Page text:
10 Great Horror Movies That Audiences Booed or Walked Out On

Movies, particularly horror, have the potential to shock audiences through their content. For a few of these effective movies, audiences found something too difficult to handle and responded with boos or, at times, walking out altogether.

The following ten movies were subjected to such a response upon their premiere. Whether due to content or complexities, these ten great movies found themselves at the hands of audience outrage but are now recognized as excellent works of cinema.


10. Raw

Raw premiered at the 2016 Cannes Film Festival where it immediately made headlines. The enthusiasm and the acclaim for the movie was complimented by a healthy dose of controversy with many viewers finding the imagery too hard to stomach. The story follows vegetarian Justine who discovers that she has an affinity for human flesh after being forced to participate in a hazing ritual during her first days at veterinary school.

The controversial scenes sent audiences fleeing with some reports of people being carried out as a result of having fainted at the graphic imagery. As difficult as some scenes in Raw can be to watch, it serves as a fascinating feminist allegory that never ceases to unnerve and chill.

A modern, independent horror classic that isn’t one to be missed.

Scenes to look out for: A woman eats the dismembered finger of her sister; a man is revealed to having had his leg chewed to the bone.


9. The Texas Chainsaw Massacre

the texas chainsaw massacre

Now deemed one of the most influential and greatest horror movies of all time, The Texas Chainsaw Massacre experienced walkouts upon release due to the style in which its explicit violence was portrayed. Such violence and nihilism had not been shown previously in such a sensory assaulting way. Framing itself as a true story, a number of teenagers go out for a nice vacation only to find themselves at the hands of a chainsaw wielding maniac named Leatherface.

Director Tobe Hooper’s innovative choice to shoot in a grainy, documentary style made the images seem real and thus more effective. Critics of the movie may argue that its violence and twisted nature border on exploitation as opposed to quality filmmaking but time suggests that audiences still find the grisly imagery effective and frightening.

Scenes to look out for: an elderly member of a family of cannibals trying to kill a victim with a hammer; a victim of Leatherface’s hanging by a meat hook.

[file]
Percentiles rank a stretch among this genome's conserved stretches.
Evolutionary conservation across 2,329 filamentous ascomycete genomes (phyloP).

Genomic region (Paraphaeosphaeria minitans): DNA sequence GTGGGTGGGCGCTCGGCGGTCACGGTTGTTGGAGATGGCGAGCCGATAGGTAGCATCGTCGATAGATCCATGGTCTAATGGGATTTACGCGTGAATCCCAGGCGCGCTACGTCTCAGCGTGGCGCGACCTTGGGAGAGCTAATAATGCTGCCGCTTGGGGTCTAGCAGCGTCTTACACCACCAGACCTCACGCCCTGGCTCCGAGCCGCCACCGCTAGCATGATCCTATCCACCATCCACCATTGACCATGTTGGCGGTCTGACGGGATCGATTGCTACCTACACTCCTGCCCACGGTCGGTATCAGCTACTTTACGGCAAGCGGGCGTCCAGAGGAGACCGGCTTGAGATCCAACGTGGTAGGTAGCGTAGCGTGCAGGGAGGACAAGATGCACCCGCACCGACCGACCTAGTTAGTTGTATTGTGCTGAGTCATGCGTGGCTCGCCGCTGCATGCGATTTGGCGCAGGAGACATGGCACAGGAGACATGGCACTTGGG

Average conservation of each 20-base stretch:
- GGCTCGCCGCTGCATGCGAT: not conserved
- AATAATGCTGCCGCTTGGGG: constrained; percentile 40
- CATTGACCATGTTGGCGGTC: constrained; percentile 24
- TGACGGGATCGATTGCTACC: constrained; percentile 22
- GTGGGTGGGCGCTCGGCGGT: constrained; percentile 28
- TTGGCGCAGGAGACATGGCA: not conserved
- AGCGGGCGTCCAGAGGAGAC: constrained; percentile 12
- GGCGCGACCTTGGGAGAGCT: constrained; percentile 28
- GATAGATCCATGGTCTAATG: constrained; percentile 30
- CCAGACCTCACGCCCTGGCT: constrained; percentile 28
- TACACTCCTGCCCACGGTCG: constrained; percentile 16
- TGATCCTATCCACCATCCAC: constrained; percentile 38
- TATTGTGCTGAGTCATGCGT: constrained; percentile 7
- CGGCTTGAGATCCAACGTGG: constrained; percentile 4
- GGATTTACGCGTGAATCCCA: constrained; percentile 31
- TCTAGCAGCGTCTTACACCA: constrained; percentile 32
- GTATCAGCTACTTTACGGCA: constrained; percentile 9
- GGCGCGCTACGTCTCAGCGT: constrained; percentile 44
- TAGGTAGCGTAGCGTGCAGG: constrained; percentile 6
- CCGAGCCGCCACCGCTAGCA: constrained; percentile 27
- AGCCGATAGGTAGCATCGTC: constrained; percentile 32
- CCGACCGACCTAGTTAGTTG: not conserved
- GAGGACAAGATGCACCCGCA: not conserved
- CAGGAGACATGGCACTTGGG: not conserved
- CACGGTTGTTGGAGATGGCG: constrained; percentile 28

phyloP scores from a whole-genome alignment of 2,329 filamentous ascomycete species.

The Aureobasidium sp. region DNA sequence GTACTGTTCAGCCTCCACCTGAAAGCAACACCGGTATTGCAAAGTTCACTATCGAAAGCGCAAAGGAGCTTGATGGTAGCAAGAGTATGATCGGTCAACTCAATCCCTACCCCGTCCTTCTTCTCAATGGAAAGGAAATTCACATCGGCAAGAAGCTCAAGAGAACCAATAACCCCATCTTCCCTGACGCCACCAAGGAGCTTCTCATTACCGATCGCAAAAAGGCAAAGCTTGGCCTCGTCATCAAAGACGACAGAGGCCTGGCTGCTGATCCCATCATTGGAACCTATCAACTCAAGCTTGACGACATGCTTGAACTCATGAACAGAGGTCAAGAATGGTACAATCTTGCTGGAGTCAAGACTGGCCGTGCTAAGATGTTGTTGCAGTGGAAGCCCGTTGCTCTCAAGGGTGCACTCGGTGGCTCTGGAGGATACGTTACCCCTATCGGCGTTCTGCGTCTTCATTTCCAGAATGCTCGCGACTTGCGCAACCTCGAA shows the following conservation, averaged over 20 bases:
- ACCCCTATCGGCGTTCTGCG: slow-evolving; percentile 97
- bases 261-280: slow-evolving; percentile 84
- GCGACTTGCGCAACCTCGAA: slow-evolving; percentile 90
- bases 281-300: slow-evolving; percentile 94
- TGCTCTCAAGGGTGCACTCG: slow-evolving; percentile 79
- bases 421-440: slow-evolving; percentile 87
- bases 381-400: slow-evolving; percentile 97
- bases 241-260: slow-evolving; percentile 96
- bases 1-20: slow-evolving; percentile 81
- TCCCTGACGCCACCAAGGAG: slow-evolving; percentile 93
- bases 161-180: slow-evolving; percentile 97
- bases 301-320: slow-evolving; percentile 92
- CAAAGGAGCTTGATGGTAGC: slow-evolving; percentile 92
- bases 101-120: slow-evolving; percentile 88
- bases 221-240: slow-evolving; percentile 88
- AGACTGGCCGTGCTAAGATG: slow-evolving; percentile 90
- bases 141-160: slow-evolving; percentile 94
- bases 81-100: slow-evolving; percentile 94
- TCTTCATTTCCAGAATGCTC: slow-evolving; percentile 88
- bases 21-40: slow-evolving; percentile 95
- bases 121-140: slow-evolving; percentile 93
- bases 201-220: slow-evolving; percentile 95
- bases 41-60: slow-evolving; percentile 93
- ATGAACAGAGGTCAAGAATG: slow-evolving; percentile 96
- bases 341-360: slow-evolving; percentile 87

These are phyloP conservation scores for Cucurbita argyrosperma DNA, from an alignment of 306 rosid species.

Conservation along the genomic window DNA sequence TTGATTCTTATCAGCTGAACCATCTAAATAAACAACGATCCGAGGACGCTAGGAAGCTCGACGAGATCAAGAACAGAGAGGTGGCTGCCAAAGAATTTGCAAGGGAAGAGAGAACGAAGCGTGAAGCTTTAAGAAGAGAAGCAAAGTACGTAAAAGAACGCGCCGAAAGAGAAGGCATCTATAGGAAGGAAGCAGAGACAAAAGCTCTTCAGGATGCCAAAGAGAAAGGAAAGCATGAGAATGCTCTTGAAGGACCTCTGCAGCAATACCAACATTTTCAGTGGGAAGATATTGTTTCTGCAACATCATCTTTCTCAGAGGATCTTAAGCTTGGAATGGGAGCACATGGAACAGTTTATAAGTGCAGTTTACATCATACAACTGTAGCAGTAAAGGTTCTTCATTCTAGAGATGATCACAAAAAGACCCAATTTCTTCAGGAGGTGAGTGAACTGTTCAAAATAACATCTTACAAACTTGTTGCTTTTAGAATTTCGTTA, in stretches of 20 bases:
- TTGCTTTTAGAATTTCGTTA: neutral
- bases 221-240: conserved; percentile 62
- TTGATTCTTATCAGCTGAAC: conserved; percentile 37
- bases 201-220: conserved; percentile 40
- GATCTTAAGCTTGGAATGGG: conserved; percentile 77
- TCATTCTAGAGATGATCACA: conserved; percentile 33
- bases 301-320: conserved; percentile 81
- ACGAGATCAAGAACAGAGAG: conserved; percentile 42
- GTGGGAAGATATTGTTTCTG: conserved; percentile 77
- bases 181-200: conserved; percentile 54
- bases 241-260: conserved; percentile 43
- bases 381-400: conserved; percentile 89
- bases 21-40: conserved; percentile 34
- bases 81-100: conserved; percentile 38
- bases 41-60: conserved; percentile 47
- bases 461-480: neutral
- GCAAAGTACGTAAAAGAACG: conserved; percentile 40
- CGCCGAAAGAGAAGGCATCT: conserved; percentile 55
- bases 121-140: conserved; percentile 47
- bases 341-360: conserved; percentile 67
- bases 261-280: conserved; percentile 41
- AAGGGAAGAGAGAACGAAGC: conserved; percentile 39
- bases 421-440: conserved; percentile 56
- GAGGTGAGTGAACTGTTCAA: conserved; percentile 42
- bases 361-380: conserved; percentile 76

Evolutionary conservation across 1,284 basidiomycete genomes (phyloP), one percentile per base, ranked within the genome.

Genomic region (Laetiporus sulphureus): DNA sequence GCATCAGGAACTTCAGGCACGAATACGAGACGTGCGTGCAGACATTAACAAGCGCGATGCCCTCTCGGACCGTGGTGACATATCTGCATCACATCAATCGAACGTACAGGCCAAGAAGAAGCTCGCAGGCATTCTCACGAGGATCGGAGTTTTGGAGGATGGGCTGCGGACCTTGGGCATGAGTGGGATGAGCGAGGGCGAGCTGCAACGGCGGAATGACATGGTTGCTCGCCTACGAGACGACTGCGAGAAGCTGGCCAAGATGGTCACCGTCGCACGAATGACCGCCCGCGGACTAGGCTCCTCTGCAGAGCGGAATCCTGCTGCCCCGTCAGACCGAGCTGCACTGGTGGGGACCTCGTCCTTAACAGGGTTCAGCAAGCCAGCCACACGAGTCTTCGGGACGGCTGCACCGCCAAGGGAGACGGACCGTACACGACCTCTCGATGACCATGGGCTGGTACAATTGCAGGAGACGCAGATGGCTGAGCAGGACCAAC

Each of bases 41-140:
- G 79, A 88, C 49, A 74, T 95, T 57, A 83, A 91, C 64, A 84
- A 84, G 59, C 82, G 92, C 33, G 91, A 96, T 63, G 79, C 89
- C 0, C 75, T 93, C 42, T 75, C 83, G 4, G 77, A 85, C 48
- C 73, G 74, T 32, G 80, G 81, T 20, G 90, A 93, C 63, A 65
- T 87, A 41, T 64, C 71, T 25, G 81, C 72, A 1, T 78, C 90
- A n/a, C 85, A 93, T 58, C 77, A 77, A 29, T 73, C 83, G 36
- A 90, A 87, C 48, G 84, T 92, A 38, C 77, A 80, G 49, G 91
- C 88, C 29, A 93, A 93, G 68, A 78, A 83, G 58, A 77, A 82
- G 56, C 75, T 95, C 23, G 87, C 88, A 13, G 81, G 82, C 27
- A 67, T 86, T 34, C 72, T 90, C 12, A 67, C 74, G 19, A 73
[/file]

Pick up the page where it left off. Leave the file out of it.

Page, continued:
8. The Neon Demon

After Nicolas Winding Refn’s arthouse action breakout Drive, audiences highly anticipated what he would do next. His follow-up, Only God Forgives, was met with mixed to negative reviews with many critics discarding it as pretentious and self-indulgent. However, fans stood by the director and found their loyalty rewarded with the release of The Neon Demon. The movie centers on Jesse, a new face to the modeling industry whose “natural beauty” inspires jealousy from her competitors.

Pedophilia, cannibalism, and necrophilia can all be found laced throughout its 2-hour run time with many audience members finding themselves ready to head out early. Hyper-stylized and surreal, The Neon Demon is a truly unique horror movie that will shock and thrill audiences daring enough to give it a look.

Scenes to look out for: A woman defiles a corpse; a woman vomits up an eyeball.


7. Funny Games

Funny Games (1997)

Michael Haneke is no stranger to controversy but his, perhaps, most divisive and morally reviled film is Funny Games. Funny Games made waves for a number of reasons but its merit was offset by the mixture of raucous applause and intense booing. Viewers found themselves jarred at the innovative narrative techniques, and the mixture of defeatist nihilism and unflinching immorality sparked outrage with many people hitting the exits.

Funny Games follows the story of a family at their vacation home who are interrupted by two psychopathic young men who hold them captive and force them to play sadistic games for them. Motives beyond pure evil don’t seem to exist for the two men and such a pessimistic prospect isn’t one that all audiences found enjoyable.

Scenes to look out for: A man shoots a child in front of his parents; a woman is repeatedly sexually humiliated in front of her husband and son.


6. Suspiria (2018)

Luca Guadagnino followed his critically acclaimed hit Call Me By Your Name with this Suspiria remake, news that came way out of left field for people enthusiastic about Gudagnino’s ability to create emotionally affecting drama. Suspiria immediately garnered attention when audience members at the premiere started to hit the exits early. Dakota Johnson plays Susie, an American dance student in Berlin who begins to learn that the school may be run by sinister forces.

Protruding bones, vomiting spinal fluid, and perhaps the bloodiest finale in cinema history, some critics initially called the movie too over-the-top to be taken seriously. Others recognized it for what it is, the product of a visionary mind given total creative control. Expanding on the lore and heightening the intensity to fever pitch, this is the rare remake that achieves a masterful status by taking on its own unique voice.

Scenes to look out for: A woman breaks her leg with the bone exposed then proceeds to dance on it; a demon figure enters a scene and causes various people’s heads to explode.